Most of the time I can’t stand urban fantasy: werewolves, vampires, zombies, half-demon/half-angel hybrids, and other such figures crammed into a big city somewhere, interacting (having sex) with ordinary humans who happen to be half-angels themselves or whatever. It’s a crowded genre, both in its conventions and its representation in fiction.
But the South Koreans do it right. At least on television. While I mostly enjoyed the urban fantasy drama Black (except for the end), I really enjoyed Possessed, which has a terrific take on faith, love, death, and the supernatural.
At its heart, Possessed is a show about transformation: not only do the characters undergo significant changes, but the world itself transforms, and with it the show’s tone. Halfway through the sixteen-episode run, the story gets much darker, and the bits of humor interspersed here and there save it from becoming a grim, dreary fable. Because of this, the show takes risks that few American dramas do: characters make reasonable, if destructive choices, and become more believable as a result.
As a primarily character-driven story, Possessed relies heavily on the performances of its principal actors: Song Sae-byeok as detective Kang Pil-sung and Go Joon-hee as psychic Hong Seo-jung. This reliance is not misplaced. Kang Pil-sung is a character with tremendous depth, and it shows in his portrayal. In a lesser actor, he would merely come off as gruff and dim, but here he shows a multilayered personality behind his awkwardness. Hong Seo-jung, as the psychic, has an amazing way of communicating either humor or sadness in a single glance; with her perfect face and wide, serious eyes, you can’t help but be drawn in.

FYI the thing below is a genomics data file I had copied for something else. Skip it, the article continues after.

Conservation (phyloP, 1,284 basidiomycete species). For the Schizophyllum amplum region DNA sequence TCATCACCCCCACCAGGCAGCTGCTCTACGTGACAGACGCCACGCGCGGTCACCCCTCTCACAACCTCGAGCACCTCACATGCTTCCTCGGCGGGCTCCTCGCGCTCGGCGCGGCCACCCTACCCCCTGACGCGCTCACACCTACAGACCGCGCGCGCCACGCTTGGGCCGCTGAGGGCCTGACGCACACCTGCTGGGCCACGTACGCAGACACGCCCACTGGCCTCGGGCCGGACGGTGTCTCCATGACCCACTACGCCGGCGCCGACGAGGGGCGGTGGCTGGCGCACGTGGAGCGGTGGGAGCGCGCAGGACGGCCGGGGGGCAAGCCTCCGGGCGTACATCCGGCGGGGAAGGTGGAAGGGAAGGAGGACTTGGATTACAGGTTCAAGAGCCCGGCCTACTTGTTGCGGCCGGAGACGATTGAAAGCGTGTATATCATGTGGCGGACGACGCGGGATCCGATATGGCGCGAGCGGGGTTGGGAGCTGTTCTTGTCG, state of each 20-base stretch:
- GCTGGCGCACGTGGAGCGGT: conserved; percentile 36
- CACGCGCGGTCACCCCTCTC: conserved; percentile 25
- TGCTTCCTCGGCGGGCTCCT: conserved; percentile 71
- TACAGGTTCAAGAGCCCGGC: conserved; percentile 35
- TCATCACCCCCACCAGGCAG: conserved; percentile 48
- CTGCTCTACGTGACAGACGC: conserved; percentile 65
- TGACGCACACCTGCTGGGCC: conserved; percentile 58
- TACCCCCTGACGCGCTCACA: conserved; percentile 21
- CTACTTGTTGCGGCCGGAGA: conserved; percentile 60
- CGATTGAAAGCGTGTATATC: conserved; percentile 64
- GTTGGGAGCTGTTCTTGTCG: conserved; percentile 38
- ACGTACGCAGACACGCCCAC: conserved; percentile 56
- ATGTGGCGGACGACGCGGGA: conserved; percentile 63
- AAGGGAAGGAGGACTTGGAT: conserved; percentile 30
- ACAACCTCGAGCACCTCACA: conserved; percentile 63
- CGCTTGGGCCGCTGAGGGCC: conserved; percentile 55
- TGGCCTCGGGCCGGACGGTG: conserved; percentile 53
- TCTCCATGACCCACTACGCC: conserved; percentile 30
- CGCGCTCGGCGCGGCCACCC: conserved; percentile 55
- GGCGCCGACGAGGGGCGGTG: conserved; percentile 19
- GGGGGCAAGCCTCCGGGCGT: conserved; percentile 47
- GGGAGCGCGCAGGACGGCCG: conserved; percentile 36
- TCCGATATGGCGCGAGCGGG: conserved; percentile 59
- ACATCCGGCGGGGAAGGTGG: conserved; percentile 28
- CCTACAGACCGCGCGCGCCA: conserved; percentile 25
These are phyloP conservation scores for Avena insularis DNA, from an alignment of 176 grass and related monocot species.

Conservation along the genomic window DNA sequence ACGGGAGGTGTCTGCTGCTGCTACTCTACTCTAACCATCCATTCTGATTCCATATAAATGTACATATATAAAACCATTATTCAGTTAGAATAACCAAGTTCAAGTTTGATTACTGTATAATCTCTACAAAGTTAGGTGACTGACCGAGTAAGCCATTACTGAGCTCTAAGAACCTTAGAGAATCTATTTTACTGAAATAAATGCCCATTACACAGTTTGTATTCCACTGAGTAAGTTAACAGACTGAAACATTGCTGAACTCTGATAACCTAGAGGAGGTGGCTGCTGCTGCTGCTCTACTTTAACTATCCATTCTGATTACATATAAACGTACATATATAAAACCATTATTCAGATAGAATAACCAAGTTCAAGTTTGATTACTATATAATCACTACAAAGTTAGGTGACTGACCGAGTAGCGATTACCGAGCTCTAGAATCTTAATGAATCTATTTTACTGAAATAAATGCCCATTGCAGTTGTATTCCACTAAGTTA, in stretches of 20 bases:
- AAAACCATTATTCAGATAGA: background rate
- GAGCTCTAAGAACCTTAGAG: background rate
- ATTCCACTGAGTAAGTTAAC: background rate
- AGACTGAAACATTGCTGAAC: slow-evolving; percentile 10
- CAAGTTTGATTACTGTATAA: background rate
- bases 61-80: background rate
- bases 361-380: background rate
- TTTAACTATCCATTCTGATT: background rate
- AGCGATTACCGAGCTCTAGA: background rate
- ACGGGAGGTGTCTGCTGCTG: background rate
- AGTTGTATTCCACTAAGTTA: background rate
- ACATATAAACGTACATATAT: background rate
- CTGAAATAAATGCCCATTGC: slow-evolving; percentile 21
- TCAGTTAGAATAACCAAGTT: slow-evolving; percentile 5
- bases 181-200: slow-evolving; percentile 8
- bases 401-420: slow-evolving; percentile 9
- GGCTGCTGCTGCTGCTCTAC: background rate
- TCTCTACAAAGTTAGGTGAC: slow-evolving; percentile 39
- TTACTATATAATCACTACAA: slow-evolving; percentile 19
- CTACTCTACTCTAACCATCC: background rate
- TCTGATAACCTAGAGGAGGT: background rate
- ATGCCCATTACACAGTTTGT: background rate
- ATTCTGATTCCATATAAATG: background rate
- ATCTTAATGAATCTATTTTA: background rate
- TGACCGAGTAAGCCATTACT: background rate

As is often the case with these long-form, complex K-dramas, the side characters take on a life of their own, including the antagonists. They’re well-drawn and fleshed-out, and as the story progresses, endure terrifying trials. At no point does Possessed ask you to take them for granted, and they would steal the show themselves if the protagonists weren’t so riveting.
The story isn’t original, but makes the tropes seem unworn. A serial killer of women named Hwang Dae-du is caught, tried, and executed, and decades later, a psychopathic doctor makes a shaman pull Hwang Dae-du’s soul from Hell to possess him and make him a more effective murderer. Psychic Hong Seo-jung, who lives a simple life as a clothing shop employee, gets involved, meets detective Kang Pil-sung, and the two team up to stop Hwang Dae-du. Ghosts, ritual magic, and psychic journeys ensue, while Hwang Dae-du initiates a plan to turn the entire world into the Hell he escaped from.
As you can guess from the show’s title, a number of people get possessed by others, but not in a casual, body-jumping sort of way. The more powerful Hwang Dae-du gets, the more desperate the main characters become to stop him, hampered by a world that doesn’t believe in the supernatural.
Unlike Black, the end is satisfying, if sad. The writers didn’t cut corners: no one is safe, and the genre considerations take a back seat to good storytelling. That’s rare. It’s good TV. Check it out.